The insurance industry is now in uncharted territory. A perfect example is American International Group Inc., one of the world's largest firms. A year ago, it would have been difficult to believe that AIG would require a massive bailout from the federal government. Now U.S. taxpayers own a majority of the New York-based company.
Though most organizations benefited from declining commercial insurance rates during the last few-years, this year the landscape will likely change, as many factors are combining to create a unique scenario for insurers.
What is driving the change? How will the change affect premiums? What can be done to minimize insurance costs?
Looking ahead and having a clear strategy will pay financial executives dividends on their 2009 insurance renewals.
Investment income is down dramatically for nearly all insurance companies, while at the same time, claims activity is up significantly. For example, many insurers had investments in Fannie Mae and Freddie Mac, the mortgage giants seized by the federal government.
In an ideal world, insurance carriers garner a positive return on investments and collect more in overall premiums than they pay out for claims. This generates policy-holder surplus, which represents the positive difference between their assets and the legal obligations to pay on potential claims.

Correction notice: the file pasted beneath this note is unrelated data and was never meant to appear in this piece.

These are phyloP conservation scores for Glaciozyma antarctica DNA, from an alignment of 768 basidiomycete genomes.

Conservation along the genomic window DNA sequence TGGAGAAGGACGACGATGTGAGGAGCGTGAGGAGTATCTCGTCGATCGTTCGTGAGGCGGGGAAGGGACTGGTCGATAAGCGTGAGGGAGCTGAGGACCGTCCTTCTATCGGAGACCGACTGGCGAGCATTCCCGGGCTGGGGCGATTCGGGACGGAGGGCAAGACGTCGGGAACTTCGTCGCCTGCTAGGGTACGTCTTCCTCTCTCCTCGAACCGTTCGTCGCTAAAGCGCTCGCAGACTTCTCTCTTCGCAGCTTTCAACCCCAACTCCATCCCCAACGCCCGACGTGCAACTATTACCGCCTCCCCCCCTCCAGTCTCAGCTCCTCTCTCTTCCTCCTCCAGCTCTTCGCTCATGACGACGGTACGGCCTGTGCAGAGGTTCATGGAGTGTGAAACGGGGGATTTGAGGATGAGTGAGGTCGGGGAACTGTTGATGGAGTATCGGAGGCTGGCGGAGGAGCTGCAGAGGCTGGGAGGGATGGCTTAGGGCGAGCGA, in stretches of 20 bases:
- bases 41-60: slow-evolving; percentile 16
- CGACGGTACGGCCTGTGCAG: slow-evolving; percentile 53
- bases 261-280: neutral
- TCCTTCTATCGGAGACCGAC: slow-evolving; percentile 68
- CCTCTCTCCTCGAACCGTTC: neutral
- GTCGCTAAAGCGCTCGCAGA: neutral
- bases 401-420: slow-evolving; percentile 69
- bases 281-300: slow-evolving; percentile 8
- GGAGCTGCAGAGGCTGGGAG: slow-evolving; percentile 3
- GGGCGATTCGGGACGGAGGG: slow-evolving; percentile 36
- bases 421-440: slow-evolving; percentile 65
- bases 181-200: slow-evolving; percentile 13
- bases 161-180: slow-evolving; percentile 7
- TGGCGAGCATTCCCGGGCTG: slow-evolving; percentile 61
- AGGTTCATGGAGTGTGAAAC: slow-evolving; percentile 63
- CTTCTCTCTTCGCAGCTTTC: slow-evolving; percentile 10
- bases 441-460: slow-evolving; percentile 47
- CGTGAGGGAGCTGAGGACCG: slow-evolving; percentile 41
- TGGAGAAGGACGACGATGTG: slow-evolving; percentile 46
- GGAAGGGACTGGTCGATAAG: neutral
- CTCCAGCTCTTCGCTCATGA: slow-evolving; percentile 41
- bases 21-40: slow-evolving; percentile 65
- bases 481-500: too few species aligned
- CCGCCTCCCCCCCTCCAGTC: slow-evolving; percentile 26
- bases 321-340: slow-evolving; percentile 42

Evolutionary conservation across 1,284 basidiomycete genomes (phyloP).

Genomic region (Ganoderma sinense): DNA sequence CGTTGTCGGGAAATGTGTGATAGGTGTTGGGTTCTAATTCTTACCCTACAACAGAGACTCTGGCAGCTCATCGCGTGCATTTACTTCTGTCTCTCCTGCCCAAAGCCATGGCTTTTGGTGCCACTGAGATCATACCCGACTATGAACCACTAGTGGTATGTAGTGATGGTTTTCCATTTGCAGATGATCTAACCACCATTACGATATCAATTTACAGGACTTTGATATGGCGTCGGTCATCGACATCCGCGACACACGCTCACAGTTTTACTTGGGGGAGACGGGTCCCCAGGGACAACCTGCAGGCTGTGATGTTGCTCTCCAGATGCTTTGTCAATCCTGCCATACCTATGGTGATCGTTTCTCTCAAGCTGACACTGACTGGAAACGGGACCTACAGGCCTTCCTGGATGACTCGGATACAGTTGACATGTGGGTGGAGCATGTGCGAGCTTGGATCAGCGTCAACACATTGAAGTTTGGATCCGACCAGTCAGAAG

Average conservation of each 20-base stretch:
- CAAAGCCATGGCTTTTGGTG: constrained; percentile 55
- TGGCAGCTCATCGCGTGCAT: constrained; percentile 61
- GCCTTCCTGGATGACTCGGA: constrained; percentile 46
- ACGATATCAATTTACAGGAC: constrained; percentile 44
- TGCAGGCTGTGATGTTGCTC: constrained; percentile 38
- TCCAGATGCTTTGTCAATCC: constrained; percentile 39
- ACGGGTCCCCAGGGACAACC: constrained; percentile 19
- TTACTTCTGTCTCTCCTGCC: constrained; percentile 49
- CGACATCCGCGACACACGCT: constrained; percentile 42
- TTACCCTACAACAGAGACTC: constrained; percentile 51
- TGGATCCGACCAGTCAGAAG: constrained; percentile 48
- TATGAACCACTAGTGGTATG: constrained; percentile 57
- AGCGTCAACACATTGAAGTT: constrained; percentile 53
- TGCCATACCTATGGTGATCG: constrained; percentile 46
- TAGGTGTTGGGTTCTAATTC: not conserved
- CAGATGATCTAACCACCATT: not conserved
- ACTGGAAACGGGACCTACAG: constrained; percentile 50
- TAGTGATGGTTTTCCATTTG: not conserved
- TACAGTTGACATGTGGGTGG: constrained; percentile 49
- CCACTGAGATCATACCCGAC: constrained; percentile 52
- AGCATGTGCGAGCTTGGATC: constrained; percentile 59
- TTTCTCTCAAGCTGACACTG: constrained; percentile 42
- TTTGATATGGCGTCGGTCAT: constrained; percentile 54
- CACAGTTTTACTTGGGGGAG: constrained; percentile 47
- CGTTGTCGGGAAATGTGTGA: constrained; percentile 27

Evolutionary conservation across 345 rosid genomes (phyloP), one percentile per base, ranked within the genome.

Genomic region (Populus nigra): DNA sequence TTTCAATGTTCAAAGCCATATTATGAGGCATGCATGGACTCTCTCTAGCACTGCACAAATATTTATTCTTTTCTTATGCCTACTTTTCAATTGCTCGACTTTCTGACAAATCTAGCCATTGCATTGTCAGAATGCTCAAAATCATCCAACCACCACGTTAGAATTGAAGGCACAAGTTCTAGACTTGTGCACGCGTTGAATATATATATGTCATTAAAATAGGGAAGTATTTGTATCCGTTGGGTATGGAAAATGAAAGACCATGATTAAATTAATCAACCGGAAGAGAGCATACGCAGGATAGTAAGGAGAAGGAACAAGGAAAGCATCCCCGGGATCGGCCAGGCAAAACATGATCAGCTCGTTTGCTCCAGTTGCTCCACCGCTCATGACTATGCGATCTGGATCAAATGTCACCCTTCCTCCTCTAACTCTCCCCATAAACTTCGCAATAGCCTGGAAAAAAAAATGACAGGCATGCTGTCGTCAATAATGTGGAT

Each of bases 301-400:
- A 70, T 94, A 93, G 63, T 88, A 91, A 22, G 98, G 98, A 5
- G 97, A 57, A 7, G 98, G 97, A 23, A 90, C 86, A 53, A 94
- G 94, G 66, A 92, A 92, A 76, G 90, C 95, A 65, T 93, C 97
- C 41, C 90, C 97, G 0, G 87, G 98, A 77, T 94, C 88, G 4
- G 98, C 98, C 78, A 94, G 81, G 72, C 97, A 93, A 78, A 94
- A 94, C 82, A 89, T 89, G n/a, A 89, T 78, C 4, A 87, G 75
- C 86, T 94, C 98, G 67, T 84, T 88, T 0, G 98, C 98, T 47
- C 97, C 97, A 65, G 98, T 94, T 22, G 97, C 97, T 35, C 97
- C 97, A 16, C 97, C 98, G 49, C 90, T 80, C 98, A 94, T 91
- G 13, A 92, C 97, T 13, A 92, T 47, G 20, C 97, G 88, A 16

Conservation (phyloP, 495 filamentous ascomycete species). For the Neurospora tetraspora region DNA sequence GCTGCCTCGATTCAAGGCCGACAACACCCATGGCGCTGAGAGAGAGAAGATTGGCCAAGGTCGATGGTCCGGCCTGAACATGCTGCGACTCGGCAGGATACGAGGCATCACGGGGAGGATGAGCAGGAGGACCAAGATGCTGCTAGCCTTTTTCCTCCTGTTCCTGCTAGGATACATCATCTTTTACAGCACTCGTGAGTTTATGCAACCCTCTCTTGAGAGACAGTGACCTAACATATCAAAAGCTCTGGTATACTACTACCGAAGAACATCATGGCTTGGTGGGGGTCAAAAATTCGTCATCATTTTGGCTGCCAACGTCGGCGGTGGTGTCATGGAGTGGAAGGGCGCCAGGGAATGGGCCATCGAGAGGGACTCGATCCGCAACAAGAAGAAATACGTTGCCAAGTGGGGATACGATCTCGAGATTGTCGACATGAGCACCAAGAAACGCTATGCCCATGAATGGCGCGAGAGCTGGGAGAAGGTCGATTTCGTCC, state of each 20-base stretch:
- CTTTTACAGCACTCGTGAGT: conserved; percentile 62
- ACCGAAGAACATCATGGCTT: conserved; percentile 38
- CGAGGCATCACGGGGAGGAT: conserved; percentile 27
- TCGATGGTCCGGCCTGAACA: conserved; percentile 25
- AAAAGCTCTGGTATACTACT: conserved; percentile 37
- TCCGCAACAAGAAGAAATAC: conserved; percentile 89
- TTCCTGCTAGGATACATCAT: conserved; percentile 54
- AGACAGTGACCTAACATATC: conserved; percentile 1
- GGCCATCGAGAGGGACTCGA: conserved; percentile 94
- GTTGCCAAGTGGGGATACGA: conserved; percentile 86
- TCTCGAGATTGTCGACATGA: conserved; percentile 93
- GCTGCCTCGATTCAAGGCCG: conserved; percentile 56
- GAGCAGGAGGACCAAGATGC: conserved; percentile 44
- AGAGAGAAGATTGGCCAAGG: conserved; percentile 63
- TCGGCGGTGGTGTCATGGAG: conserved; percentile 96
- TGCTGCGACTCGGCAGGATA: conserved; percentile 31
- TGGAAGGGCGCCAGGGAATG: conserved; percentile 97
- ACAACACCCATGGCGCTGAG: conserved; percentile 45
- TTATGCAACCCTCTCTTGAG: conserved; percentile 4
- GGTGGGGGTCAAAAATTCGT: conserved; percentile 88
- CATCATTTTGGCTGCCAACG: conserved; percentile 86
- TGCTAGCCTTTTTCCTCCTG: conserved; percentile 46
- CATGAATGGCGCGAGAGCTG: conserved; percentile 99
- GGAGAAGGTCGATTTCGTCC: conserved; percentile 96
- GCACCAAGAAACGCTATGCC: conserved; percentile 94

As policyholder surplus erodes, carriers are under pressure to increase rates and premiums. Many carriers reported disappointing third and fourth quarters last year, driving down their yearend financial results. Adding to the situation is the realization that chances for an economic recovery this year appear slim, at best, as the United States recession has worldwide implications, making strong investment returns unlikely anytime soon.
Insurance buyers have benefited from competitive pressures among carriers in recent years. But the flip side of the equation is weakening financial performance. Recent catastrophic losses in the U.S. have added to the woes of the industry Due to last year's sharp upturn in hurricane activity, property losses were significantly higher than in 2007.
This year will be a challenging one in the insurance world due to a weakened economy, Wall Street woes, the subprime fallout and faltering profitability due to competitive pricing and claim losses.
The competitiveness of insurance markets has masked the necessity of stringent risk management. Many insurance buyers have come to expect rate and premium reductions, without significant regard to how risk is being addressed and managed in their day-to-day businesses.
Identifying and quantifying risks will...